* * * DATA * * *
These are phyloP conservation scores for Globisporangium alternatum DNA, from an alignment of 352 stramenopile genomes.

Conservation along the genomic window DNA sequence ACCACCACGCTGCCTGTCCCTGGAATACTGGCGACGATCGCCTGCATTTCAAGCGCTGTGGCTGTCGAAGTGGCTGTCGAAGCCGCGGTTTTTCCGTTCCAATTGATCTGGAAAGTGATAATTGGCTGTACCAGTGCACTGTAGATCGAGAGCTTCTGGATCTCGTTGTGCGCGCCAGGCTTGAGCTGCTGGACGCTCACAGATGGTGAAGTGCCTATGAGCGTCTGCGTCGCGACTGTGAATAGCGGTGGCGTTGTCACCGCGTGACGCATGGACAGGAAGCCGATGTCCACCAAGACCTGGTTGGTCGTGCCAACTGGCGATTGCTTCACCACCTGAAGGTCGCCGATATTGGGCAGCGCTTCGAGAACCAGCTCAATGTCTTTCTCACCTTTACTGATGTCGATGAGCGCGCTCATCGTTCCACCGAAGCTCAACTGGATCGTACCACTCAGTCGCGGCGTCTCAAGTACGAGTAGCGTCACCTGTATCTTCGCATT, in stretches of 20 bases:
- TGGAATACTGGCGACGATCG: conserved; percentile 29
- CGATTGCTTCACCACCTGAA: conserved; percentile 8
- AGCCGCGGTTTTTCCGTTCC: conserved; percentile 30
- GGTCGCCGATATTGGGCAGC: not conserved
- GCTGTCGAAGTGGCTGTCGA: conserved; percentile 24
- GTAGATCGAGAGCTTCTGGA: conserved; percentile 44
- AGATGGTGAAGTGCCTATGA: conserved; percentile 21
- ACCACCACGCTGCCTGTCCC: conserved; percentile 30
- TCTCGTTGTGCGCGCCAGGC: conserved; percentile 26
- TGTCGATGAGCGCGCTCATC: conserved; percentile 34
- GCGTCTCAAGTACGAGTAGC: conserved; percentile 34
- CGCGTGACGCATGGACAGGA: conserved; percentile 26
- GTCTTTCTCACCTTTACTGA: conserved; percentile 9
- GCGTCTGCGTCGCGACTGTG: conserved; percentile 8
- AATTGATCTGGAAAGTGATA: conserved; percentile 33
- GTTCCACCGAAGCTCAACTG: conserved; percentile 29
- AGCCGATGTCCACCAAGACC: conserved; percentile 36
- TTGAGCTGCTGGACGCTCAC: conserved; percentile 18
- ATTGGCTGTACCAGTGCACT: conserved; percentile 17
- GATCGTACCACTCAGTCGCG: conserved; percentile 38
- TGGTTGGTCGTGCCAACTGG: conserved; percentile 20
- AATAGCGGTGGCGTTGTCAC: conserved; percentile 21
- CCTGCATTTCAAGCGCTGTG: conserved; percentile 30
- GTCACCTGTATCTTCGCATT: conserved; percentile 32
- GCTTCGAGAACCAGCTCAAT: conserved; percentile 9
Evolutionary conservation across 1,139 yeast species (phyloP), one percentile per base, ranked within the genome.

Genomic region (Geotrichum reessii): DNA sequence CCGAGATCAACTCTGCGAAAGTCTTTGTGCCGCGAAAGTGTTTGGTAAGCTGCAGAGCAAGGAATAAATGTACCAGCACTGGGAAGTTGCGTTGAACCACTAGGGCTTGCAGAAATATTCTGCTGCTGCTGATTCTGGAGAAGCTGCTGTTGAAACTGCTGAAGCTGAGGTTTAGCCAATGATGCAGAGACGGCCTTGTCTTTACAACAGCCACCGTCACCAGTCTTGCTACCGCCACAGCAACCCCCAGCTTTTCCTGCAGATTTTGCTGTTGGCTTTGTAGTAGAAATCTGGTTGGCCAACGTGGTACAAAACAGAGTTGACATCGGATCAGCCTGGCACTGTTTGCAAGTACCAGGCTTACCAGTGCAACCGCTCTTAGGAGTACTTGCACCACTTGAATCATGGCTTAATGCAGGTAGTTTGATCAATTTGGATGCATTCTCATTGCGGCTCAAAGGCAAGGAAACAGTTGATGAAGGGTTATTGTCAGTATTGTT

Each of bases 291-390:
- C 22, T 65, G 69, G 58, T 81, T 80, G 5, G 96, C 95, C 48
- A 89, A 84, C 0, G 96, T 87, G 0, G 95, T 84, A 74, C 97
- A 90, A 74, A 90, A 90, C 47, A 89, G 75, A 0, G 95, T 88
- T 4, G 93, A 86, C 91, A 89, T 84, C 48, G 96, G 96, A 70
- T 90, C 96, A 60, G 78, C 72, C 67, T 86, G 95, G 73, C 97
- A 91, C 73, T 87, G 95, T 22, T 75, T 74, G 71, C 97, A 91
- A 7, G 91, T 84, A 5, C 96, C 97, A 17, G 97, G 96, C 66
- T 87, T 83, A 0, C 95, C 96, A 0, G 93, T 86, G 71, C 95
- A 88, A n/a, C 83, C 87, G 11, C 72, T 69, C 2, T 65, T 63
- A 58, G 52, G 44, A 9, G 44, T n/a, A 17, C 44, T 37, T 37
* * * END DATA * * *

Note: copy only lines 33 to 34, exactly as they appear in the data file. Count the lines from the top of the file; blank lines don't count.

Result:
- A 90, A 74, A 90, A 90, C 47, A 89, G 75, A 0, G 95, T 88
- T 4, G 93, A 86, C 91, A 89, T 84, C 48, G 96, G 96, A 70